Thursday, February 27, 2014

Doing Well and Doing Good: Trading as a Gymnasium

Some would have it that there is little ethical good in trading, implicitly or explicitly accepting the premise that what is good is what we do for others.  This creates a schism between doing well--earning profits in markets--and doing good.  Not a few traders in my experience have been caught in that dichotomy, undermining both their trading and personal success.

Wealth, Ayn Rand once observed, is the product of our capacity to think.  There is no surer road to ruin in markets than to follow the herd.  It is the independent mind, the capacity to see what others don't, that brings trading and investing success.  As markets continually evolve, success requires that we evolve with them.  Who among us has not known the once-successful trader who now cannot make money in changed markets?  Trading requires not just the ability to make ourselves, but also the capacity to continually remake our viewing and our doing.

Once we see trading--or any great performance field--as a crucible for self-development, then there is no schism between what makes us good and what makes us successful.  My capacity to make decisions in fast market conditions has often come in handy in difficult family circumstances.  Principles of risk management that inform my trading have also helped me hold winners and exit losers in career opportunities.  Recognition that I cannot digest everything in markets daily has pushed me to find like-minded others and build mutually rewarding collegial relationships.  I have learned to become a more patient parent and spouse by markets that required my patience.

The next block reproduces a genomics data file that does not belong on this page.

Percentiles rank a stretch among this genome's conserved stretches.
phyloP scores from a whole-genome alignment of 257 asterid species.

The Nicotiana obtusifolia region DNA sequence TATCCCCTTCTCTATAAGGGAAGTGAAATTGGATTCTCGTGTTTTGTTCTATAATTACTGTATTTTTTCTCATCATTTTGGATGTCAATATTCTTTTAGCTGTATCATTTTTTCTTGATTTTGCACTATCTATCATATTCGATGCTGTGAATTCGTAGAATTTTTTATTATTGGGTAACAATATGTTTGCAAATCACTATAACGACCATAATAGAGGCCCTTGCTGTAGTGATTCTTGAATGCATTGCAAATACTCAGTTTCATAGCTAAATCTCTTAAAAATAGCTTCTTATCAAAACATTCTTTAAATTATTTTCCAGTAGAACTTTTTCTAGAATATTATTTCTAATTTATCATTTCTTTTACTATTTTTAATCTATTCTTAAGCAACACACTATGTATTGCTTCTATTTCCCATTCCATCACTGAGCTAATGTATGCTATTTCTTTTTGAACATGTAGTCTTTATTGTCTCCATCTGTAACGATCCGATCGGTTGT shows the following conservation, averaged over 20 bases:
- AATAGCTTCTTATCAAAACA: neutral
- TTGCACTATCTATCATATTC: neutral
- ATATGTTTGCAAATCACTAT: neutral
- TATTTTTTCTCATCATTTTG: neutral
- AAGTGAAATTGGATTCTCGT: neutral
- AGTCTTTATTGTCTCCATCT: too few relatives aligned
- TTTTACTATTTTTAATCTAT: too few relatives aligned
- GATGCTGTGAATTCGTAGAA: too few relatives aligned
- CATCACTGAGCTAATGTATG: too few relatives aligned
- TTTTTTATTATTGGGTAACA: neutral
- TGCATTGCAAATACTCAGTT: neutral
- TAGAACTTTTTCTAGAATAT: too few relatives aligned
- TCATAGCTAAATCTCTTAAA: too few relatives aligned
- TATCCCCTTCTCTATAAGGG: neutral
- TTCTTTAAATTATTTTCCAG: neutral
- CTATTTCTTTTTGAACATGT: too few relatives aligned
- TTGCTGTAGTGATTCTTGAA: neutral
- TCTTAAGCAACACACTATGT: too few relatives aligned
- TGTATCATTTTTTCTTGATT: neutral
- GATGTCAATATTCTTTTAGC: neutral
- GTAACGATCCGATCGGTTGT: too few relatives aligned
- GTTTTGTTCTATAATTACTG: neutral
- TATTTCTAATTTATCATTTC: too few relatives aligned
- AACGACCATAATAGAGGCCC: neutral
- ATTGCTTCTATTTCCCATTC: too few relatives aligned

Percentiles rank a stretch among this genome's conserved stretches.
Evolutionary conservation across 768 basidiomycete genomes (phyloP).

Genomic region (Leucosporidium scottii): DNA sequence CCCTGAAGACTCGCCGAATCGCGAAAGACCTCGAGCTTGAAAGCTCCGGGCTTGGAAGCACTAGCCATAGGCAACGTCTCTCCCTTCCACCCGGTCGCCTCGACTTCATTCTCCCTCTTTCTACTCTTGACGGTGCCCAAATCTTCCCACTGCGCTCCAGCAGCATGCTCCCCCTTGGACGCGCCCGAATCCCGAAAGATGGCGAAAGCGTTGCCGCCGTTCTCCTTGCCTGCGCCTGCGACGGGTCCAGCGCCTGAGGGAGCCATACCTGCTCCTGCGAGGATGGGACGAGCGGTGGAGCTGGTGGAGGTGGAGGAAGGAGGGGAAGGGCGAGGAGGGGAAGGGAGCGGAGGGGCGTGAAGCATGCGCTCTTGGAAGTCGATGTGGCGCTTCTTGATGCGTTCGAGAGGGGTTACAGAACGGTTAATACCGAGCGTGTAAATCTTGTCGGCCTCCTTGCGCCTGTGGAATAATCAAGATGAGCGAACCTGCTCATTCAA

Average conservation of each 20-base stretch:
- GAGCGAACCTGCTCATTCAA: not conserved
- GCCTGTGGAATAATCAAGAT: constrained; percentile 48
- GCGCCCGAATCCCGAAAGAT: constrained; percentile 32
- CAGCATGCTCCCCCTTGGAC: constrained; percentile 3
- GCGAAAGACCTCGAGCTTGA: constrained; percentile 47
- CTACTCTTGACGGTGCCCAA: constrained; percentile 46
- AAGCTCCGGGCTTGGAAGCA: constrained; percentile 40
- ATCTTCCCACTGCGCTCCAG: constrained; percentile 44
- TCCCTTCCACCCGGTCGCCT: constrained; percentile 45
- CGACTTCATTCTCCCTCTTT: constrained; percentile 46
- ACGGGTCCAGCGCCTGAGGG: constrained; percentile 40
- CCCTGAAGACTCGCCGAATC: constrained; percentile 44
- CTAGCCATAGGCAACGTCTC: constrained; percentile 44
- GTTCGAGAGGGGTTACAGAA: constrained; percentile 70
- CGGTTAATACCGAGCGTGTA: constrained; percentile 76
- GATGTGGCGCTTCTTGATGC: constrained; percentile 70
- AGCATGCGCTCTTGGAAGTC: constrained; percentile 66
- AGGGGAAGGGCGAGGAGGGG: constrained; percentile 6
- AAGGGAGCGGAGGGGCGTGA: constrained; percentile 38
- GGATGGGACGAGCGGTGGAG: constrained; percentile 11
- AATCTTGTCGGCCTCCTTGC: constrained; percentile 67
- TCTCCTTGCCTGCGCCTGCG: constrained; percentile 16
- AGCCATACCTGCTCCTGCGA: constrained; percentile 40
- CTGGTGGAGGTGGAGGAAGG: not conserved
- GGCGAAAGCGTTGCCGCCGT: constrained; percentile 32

Any performance domain is a gymnasium that gives us the opportunity to exercise the best within us.  The right workouts help us earn the status of the 1%--in our relationships and careers, as in our bank accounts.

Further Reading:  Objectivism and Trading